Tracking Ceramides: Fluorescent KSR1 Probes



Ceramides regulate phagocytosis; however, their exact function remains poorly understood. 
In this article, led by GCIR Professor  Paula Nunes-Hasler, her team sought (1) to develop genetically encoded fluorescent tools for imaging ceramides, and (2) to use them to examine ceramide dynamics during phagocytosis. Fourteen enhanced green fluorescent protein (EGFP) fusion constructs based on four known ceramide-binding domains were generated and screened. While most constructs localized to the nucleus or cytosol, three based on the CA3 ceramide-binding domain of kinase suppressor of ras 1 (KSR1) localized to the plasma membrane or autolysosomes. C-terminally tagged CA3 with a vector-based (C-KSR) or glycine-serine linker (C-KSR-GS) responded sensitively and similarly to ceramide depletion and accumulation using a panel of ceramide modifying drugs, whereas N-terminally tagged CA3 (N-KSR) responded differently to a subset of treatments. Lipidomic and liposome microarray analysis suggested that, instead, N-KSR may preferentially bind glucosyl-ceramide. Additionally, the three probes showed distinct dynamics during phagocytosis. Despite partial autolysosomal degradation, C-KSR and C-KSR-GS accumulated at the plasma membrane during phagocytosis, whereas N-KSR did not. Moreover, the weak recruitment of C-KSR-GS to the endoplasmic reticulum and phagosomes was enhanced through overexpression of the endoplasmic reticulum proteins stromal interaction molecule 1 (STIM1) and Sec22b, and was more salient in dendritic cells. The data suggest these novel probes can be used to analyze sphingolipid dynamics and function in living cells.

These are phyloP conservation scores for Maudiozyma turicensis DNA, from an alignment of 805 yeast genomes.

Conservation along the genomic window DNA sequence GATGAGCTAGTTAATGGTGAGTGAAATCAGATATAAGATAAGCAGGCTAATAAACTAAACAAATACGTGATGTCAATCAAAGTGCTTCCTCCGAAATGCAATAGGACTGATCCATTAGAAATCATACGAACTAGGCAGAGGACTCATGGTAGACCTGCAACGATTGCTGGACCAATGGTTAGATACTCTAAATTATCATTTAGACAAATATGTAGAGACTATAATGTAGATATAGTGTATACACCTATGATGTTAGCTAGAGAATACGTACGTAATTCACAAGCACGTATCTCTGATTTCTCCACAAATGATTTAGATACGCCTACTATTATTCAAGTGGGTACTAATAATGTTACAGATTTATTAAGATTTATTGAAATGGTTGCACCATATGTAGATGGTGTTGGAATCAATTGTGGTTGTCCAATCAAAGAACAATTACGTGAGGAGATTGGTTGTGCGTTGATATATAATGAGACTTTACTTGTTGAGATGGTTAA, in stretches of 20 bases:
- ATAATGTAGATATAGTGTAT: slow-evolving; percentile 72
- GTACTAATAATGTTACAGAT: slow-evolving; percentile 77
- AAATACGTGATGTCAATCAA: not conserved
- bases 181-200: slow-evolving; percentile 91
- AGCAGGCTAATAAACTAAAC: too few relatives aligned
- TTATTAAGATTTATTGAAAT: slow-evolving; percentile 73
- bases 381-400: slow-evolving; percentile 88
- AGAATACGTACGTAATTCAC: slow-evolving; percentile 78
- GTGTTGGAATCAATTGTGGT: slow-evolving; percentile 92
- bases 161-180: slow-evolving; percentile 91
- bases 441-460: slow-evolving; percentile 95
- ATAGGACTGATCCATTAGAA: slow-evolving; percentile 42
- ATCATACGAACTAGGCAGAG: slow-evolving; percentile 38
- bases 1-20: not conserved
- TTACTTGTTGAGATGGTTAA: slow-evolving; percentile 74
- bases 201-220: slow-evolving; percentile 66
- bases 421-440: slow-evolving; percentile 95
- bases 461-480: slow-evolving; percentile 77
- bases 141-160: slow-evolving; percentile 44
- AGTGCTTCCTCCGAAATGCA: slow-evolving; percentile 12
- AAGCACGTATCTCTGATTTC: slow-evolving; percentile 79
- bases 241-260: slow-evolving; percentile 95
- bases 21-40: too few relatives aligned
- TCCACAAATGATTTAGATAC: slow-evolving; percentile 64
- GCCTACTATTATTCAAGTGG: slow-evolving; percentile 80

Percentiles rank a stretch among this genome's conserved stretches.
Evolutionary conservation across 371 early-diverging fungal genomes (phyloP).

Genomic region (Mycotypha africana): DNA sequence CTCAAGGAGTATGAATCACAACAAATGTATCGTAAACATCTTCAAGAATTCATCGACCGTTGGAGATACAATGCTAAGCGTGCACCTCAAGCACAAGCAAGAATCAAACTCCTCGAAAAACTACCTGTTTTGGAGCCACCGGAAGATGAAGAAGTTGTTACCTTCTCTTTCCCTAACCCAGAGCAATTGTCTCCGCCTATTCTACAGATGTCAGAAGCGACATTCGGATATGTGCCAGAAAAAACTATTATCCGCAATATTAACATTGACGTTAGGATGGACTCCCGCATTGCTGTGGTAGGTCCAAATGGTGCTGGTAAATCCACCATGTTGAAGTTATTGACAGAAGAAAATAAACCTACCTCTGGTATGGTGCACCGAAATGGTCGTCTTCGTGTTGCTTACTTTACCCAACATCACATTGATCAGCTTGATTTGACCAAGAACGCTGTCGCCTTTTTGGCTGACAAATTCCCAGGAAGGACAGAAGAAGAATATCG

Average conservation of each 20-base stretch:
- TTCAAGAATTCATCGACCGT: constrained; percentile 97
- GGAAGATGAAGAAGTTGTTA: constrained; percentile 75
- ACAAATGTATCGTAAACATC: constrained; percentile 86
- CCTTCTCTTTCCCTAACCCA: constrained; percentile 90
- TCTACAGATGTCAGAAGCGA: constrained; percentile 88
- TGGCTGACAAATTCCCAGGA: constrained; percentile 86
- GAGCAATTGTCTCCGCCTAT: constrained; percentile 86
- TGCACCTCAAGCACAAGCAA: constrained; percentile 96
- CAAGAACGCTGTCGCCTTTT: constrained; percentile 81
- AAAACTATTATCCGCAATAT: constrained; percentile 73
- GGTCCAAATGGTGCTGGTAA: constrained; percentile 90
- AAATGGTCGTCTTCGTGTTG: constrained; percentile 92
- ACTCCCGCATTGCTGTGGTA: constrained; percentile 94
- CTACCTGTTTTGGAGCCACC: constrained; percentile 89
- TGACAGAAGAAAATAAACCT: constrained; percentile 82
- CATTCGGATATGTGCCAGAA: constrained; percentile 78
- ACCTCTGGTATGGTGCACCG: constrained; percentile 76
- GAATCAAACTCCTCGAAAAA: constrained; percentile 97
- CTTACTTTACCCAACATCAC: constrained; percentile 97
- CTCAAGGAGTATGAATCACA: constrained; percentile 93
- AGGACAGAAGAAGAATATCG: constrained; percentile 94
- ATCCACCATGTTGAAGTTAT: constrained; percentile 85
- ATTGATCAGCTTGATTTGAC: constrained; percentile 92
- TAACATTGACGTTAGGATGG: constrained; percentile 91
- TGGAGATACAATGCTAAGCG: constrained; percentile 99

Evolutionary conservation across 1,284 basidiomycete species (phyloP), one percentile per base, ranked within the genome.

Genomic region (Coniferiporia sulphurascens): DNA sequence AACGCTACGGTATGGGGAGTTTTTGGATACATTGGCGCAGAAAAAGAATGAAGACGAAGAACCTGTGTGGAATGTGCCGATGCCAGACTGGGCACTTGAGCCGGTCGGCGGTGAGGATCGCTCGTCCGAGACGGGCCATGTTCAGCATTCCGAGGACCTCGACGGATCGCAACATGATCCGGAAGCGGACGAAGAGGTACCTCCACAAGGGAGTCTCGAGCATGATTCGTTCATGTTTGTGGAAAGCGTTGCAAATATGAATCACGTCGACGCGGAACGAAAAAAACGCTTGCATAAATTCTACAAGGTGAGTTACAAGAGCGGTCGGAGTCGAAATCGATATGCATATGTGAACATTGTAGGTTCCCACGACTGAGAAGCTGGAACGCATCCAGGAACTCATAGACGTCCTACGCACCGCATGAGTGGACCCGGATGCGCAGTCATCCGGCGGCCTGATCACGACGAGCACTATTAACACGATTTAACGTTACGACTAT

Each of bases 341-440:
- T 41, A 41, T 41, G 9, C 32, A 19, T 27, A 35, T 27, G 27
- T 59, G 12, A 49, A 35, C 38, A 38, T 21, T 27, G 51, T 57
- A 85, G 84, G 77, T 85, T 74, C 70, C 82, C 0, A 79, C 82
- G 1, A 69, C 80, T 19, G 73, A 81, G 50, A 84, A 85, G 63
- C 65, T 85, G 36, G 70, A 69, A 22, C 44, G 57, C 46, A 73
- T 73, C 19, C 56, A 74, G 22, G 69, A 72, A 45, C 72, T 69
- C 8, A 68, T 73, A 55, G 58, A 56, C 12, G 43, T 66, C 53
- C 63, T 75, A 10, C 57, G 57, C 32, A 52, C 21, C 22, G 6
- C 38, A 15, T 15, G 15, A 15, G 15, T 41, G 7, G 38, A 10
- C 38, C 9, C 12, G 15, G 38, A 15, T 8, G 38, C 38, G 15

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WHY is it important?

Ceramides are essential bioactive lipids crucial for cell maintaining cell membranes, metabolism, cardiovascular health, and immunity. Despite their recognized significance, studying these elusive lipids has been challenging since current methods used to measure them are expensive and technically complex. This study introduces genetically encoded fluorescent probes that offer a simple, cost-effective solution to track changes in cellular ceramide levels. The authors also uncovered intriguing differences in cellular ceramide dynamics during phagocytosis in dendritic cells as compared to another cell model, suggesting that investigating ceramides might help us better understand how these important immune cells ingest and process pathogens to alert the adaptive immune system. These new user-friendly tools will be of great help to researchers aimed at gaining a deeper understanding of ceramides in normal biological functions, their implications in diseases and in the search for new therapeutic strategies based on ceramide biology.

7 Mar 2024